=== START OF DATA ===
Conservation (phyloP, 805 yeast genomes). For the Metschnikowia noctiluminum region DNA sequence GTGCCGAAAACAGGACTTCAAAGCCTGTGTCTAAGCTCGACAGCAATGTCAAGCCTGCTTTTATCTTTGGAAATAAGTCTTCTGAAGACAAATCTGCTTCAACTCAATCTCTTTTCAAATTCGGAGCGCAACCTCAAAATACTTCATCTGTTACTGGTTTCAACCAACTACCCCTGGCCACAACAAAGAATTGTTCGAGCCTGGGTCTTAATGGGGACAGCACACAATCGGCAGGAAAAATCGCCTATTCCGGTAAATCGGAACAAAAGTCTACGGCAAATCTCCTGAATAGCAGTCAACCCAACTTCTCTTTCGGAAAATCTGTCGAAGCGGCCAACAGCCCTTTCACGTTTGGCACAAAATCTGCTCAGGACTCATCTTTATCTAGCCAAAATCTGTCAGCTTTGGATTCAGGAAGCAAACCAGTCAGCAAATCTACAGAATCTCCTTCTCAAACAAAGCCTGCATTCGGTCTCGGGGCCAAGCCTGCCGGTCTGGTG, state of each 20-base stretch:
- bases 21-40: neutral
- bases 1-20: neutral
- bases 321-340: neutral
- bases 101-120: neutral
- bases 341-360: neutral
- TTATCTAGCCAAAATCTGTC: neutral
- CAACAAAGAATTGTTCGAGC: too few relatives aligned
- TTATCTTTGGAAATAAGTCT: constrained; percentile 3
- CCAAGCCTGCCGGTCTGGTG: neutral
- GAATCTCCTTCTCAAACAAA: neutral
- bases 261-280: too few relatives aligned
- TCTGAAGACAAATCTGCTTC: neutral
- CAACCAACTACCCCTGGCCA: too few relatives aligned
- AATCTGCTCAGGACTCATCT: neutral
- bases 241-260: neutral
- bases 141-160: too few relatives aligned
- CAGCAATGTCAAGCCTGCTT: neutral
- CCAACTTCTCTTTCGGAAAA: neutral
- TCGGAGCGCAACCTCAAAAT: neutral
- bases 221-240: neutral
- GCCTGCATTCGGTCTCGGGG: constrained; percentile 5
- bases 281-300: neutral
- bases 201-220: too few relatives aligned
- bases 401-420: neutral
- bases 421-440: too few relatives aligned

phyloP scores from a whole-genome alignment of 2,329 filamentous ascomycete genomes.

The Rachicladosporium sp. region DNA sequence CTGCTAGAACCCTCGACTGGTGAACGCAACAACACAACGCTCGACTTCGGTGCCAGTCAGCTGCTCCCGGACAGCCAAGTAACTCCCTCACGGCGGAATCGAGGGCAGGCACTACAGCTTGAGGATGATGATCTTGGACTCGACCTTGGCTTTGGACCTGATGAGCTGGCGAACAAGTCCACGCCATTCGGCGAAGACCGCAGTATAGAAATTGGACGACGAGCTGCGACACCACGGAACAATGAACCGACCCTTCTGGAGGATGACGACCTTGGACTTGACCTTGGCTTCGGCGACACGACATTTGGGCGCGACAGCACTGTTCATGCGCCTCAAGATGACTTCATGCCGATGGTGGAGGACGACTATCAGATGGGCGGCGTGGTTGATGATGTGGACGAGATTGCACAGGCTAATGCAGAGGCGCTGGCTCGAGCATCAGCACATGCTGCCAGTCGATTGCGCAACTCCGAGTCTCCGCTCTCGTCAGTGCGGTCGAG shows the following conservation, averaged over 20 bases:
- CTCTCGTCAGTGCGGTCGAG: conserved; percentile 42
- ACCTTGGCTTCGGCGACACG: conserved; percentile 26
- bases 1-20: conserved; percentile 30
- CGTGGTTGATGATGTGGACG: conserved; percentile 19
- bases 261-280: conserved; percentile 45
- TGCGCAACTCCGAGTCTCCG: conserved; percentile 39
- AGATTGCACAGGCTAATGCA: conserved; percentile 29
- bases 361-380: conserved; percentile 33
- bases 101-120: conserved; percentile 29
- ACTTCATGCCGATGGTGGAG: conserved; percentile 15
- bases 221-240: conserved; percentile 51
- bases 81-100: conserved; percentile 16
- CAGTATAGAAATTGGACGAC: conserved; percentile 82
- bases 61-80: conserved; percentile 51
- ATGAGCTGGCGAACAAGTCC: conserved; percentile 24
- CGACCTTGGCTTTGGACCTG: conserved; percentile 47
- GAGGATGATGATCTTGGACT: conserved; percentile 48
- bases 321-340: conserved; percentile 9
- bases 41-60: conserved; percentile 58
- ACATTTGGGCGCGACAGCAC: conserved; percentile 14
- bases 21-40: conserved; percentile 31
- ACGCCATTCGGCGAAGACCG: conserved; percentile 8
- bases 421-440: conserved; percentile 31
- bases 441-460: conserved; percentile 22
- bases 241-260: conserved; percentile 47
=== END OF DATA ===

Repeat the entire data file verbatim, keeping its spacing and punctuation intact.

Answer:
Conservation (phyloP, 805 yeast genomes). For the Metschnikowia noctiluminum region DNA sequence GTGCCGAAAACAGGACTTCAAAGCCTGTGTCTAAGCTCGACAGCAATGTCAAGCCTGCTTTTATCTTTGGAAATAAGTCTTCTGAAGACAAATCTGCTTCAACTCAATCTCTTTTCAAATTCGGAGCGCAACCTCAAAATACTTCATCTGTTACTGGTTTCAACCAACTACCCCTGGCCACAACAAAGAATTGTTCGAGCCTGGGTCTTAATGGGGACAGCACACAATCGGCAGGAAAAATCGCCTATTCCGGTAAATCGGAACAAAAGTCTACGGCAAATCTCCTGAATAGCAGTCAACCCAACTTCTCTTTCGGAAAATCTGTCGAAGCGGCCAACAGCCCTTTCACGTTTGGCACAAAATCTGCTCAGGACTCATCTTTATCTAGCCAAAATCTGTCAGCTTTGGATTCAGGAAGCAAACCAGTCAGCAAATCTACAGAATCTCCTTCTCAAACAAAGCCTGCATTCGGTCTCGGGGCCAAGCCTGCCGGTCTGGTG, state of each 20-base stretch:
- bases 21-40: neutral
- bases 1-20: neutral
- bases 321-340: neutral
- bases 101-120: neutral
- bases 341-360: neutral
- TTATCTAGCCAAAATCTGTC: neutral
- CAACAAAGAATTGTTCGAGC: too few relatives aligned
- TTATCTTTGGAAATAAGTCT: constrained; percentile 3
- CCAAGCCTGCCGGTCTGGTG: neutral
- GAATCTCCTTCTCAAACAAA: neutral
- bases 261-280: too few relatives aligned
- TCTGAAGACAAATCTGCTTC: neutral
- CAACCAACTACCCCTGGCCA: too few relatives aligned
- AATCTGCTCAGGACTCATCT: neutral
- bases 241-260: neutral
- bases 141-160: too few relatives aligned
- CAGCAATGTCAAGCCTGCTT: neutral
- CCAACTTCTCTTTCGGAAAA: neutral
- TCGGAGCGCAACCTCAAAAT: neutral
- bases 221-240: neutral
- GCCTGCATTCGGTCTCGGGG: constrained; percentile 5
- bases 281-300: neutral
- bases 201-220: too few relatives aligned
- bases 401-420: neutral
- bases 421-440: too few relatives aligned

phyloP scores from a whole-genome alignment of 2,329 filamentous ascomycete genomes.

The Rachicladosporium sp. region DNA sequence CTGCTAGAACCCTCGACTGGTGAACGCAACAACACAACGCTCGACTTCGGTGCCAGTCAGCTGCTCCCGGACAGCCAAGTAACTCCCTCACGGCGGAATCGAGGGCAGGCACTACAGCTTGAGGATGATGATCTTGGACTCGACCTTGGCTTTGGACCTGATGAGCTGGCGAACAAGTCCACGCCATTCGGCGAAGACCGCAGTATAGAAATTGGACGACGAGCTGCGACACCACGGAACAATGAACCGACCCTTCTGGAGGATGACGACCTTGGACTTGACCTTGGCTTCGGCGACACGACATTTGGGCGCGACAGCACTGTTCATGCGCCTCAAGATGACTTCATGCCGATGGTGGAGGACGACTATCAGATGGGCGGCGTGGTTGATGATGTGGACGAGATTGCACAGGCTAATGCAGAGGCGCTGGCTCGAGCATCAGCACATGCTGCCAGTCGATTGCGCAACTCCGAGTCTCCGCTCTCGTCAGTGCGGTCGAG shows the following conservation, averaged over 20 bases:
- CTCTCGTCAGTGCGGTCGAG: conserved; percentile 42
- ACCTTGGCTTCGGCGACACG: conserved; percentile 26
- bases 1-20: conserved; percentile 30
- CGTGGTTGATGATGTGGACG: conserved; percentile 19
- bases 261-280: conserved; percentile 45
- TGCGCAACTCCGAGTCTCCG: conserved; percentile 39
- AGATTGCACAGGCTAATGCA: conserved; percentile 29
- bases 361-380: conserved; percentile 33
- bases 101-120: conserved; percentile 29
- ACTTCATGCCGATGGTGGAG: conserved; percentile 15
- bases 221-240: conserved; percentile 51
- bases 81-100: conserved; percentile 16
- CAGTATAGAAATTGGACGAC: conserved; percentile 82
- bases 61-80: conserved; percentile 51
- ATGAGCTGGCGAACAAGTCC: conserved; percentile 24
- CGACCTTGGCTTTGGACCTG: conserved; percentile 47
- GAGGATGATGATCTTGGACT: conserved; percentile 48
- bases 321-340: conserved; percentile 9
- bases 41-60: conserved; percentile 58
- ACATTTGGGCGCGACAGCAC: conserved; percentile 14
- bases 21-40: conserved; percentile 31
- ACGCCATTCGGCGAAGACCG: conserved; percentile 8
- bases 421-440: conserved; percentile 31
- bases 441-460: conserved; percentile 22
- bases 241-260: conserved; percentile 47